Jump to ContentJump to Main Navigation
In Our NameThe Ethics of Democracy$
Users without a subscription are not able to see the full content.

Eric Beerbohm

Print publication date: 2012

Print ISBN-13: 9780691154619

Published to Princeton Scholarship Online: October 2017

DOI: 10.23943/princeton/9780691154619.001.0001

Show Summary Details
Page of

PRINTED FROM PRINCETON SCHOLARSHIP ONLINE (www.princeton.universitypressscholarship.com). (c) Copyright Princeton University Press, 2022. All Rights Reserved. An individual user may print out a PDF of a single chapter of a monograph in PRSO for personal use.date: 28 June 2022

What Is It Like to Be a Citizen?

What Is It Like to Be a Citizen?

(p.125) Chapter 5 What Is It Like to Be a Citizen?
In Our Name

Eric Beerbohm

Princeton University Press

This chapter defends a theory of citizenship that recognizes our need to make online decisions under electoral pressures, given our foibles as decision makers. Drawing upon the extensive literature on decision and judgment, it examines how fragile citizens are when it comes to decision making. The usual heuristics offered by political scientists suggest that citizens rely on informational shortcuts that are morally irresponsible. If we reconceive the role of the voter in explicitly moral terms, this approach is unsatisfactory in addressing the cognitive biases and defects of citizens. The chapter also considers the notion of cognitive partisanship and argues that it is unavoidable for decision makers to rely on heuristics when they reason about complex decisions. It concludes by emphasizing the task for a democratic ethics of belief: to provide citizens with heuristics that reduce the cognitive burden while respecting the moral obligations to attach to coercive, term-shaping decision making.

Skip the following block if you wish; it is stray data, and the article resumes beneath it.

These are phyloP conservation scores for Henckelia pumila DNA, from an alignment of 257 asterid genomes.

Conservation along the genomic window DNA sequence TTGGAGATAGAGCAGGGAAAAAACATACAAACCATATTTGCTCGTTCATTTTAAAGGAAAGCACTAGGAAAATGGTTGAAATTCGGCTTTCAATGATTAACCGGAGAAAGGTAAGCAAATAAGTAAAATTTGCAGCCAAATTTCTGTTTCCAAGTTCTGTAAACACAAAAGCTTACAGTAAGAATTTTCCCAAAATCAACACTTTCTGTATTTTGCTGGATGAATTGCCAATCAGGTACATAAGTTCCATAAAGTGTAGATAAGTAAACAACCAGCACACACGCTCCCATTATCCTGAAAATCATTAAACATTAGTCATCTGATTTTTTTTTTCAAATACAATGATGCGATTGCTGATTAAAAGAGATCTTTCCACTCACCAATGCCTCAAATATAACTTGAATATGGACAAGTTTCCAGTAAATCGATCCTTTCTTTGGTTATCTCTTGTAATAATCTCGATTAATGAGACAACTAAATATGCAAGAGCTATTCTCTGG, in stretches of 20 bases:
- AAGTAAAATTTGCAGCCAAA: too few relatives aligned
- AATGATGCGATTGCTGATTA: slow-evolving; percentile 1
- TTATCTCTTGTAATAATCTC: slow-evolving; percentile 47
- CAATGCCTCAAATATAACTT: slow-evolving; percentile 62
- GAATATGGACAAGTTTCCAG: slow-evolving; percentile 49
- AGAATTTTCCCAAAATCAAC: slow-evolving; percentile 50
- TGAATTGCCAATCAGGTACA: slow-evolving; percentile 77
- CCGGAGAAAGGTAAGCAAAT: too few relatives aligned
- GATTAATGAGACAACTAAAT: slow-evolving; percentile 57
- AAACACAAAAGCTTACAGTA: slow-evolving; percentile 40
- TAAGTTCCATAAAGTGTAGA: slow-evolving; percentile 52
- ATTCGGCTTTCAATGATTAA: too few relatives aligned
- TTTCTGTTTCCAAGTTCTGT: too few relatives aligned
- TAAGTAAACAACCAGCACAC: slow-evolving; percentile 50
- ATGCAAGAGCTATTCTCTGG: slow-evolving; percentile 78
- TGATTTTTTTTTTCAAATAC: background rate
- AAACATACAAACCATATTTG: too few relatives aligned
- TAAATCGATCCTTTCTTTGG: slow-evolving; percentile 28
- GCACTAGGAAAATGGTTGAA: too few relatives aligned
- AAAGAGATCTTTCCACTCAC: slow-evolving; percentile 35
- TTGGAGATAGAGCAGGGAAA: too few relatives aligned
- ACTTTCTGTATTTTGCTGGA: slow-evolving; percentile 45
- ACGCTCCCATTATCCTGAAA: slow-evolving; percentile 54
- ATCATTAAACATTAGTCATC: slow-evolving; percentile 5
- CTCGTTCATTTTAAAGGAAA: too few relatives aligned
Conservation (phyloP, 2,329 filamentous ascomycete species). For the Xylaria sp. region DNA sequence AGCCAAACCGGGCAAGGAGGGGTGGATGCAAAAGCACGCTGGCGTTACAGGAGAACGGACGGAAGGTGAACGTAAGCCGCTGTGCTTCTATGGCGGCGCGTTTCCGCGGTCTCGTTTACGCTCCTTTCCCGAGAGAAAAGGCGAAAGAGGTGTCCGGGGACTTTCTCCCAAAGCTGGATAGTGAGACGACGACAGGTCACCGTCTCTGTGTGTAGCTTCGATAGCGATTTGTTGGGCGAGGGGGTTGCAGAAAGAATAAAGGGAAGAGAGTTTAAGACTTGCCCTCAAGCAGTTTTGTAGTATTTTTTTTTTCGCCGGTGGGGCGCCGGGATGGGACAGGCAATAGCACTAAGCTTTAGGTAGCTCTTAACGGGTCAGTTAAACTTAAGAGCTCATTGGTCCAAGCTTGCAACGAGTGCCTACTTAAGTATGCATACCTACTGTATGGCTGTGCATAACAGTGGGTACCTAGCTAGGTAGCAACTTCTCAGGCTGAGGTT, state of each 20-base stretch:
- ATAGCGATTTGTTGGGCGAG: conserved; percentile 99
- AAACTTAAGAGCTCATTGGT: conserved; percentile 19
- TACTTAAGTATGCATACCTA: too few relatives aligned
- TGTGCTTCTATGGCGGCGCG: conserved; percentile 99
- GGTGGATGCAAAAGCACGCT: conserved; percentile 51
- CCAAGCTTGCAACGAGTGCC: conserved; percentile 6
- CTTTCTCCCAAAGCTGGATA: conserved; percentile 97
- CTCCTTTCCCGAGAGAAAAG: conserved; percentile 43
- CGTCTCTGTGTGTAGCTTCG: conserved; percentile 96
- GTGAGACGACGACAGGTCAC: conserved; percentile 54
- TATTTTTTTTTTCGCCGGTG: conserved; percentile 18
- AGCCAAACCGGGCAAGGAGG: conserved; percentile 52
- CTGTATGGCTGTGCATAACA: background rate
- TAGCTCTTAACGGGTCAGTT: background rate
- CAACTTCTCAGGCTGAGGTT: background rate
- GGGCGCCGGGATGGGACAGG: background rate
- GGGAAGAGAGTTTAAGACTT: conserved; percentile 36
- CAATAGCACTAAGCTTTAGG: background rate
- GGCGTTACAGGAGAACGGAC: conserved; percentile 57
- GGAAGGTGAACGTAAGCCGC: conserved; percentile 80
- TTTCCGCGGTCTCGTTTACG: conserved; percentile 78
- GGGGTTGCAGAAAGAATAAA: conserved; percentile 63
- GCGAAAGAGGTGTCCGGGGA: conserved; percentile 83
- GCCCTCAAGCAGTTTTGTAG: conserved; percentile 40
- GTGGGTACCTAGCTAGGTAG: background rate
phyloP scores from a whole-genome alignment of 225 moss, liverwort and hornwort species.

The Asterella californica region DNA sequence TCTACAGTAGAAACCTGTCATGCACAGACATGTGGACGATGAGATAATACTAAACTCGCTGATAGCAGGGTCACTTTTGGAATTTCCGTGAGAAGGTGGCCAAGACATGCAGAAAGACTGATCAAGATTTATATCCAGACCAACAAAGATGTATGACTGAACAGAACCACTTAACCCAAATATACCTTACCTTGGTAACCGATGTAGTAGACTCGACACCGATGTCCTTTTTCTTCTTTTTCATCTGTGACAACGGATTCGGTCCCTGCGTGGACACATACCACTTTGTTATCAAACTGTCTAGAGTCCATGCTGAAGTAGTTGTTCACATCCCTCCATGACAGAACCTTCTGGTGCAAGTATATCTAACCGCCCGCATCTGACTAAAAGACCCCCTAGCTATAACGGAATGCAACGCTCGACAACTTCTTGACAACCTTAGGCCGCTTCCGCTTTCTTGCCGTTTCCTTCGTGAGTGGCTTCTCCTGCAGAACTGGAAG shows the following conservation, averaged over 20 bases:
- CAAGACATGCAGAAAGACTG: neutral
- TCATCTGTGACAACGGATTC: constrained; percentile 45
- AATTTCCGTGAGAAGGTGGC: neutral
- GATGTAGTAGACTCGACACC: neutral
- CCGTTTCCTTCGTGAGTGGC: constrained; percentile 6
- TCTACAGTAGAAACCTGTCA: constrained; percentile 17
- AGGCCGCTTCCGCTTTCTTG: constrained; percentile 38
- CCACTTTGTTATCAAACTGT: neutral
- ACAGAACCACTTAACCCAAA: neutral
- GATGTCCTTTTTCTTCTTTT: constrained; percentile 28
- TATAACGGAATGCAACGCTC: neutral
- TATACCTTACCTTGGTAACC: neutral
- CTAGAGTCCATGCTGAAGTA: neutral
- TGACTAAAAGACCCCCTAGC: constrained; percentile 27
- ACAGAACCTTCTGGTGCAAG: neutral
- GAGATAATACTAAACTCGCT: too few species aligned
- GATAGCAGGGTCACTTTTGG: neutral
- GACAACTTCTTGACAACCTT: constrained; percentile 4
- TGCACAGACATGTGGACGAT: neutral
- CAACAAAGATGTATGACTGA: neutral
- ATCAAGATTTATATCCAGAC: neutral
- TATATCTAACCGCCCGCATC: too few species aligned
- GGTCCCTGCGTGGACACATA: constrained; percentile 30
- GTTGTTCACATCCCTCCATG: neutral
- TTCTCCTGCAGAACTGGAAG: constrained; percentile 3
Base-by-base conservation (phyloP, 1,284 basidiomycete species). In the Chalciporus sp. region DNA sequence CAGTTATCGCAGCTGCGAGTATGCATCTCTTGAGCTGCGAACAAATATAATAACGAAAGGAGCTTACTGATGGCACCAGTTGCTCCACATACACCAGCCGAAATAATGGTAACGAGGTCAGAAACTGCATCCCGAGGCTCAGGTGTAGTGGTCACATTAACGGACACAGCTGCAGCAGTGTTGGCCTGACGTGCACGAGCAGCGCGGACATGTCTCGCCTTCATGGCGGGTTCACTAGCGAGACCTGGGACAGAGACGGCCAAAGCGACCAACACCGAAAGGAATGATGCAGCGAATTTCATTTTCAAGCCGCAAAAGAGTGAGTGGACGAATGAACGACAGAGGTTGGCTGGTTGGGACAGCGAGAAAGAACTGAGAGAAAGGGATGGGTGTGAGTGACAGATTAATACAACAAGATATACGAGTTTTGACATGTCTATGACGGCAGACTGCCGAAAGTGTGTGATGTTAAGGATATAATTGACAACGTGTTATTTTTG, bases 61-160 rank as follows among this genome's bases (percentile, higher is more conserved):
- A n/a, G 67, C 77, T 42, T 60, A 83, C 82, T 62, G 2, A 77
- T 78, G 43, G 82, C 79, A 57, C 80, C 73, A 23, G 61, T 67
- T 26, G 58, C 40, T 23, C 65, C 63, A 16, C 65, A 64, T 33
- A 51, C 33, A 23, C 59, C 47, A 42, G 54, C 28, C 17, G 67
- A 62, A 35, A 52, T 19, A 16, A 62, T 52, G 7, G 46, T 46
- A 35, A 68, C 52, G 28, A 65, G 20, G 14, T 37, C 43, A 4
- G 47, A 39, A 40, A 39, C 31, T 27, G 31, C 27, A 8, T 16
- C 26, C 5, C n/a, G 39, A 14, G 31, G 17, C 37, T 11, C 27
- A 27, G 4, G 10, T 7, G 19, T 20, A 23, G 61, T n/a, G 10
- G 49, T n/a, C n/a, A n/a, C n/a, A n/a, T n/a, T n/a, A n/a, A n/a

Keywords:   citizenship, citizens, decision making, heuristics, cognitive biases, cognitive partisanship, belief, cognitive burden, moral obligations

Princeton Scholarship Online requires a subscription or purchase to access the full text of books within the service. Public users can however freely search the site and view the abstracts and keywords for each book and chapter.

Please, subscribe or login to access full text content.

If you think you should have access to this title, please contact your librarian.

To troubleshoot, please check our FAQs , and if you can't find the answer there, please contact us.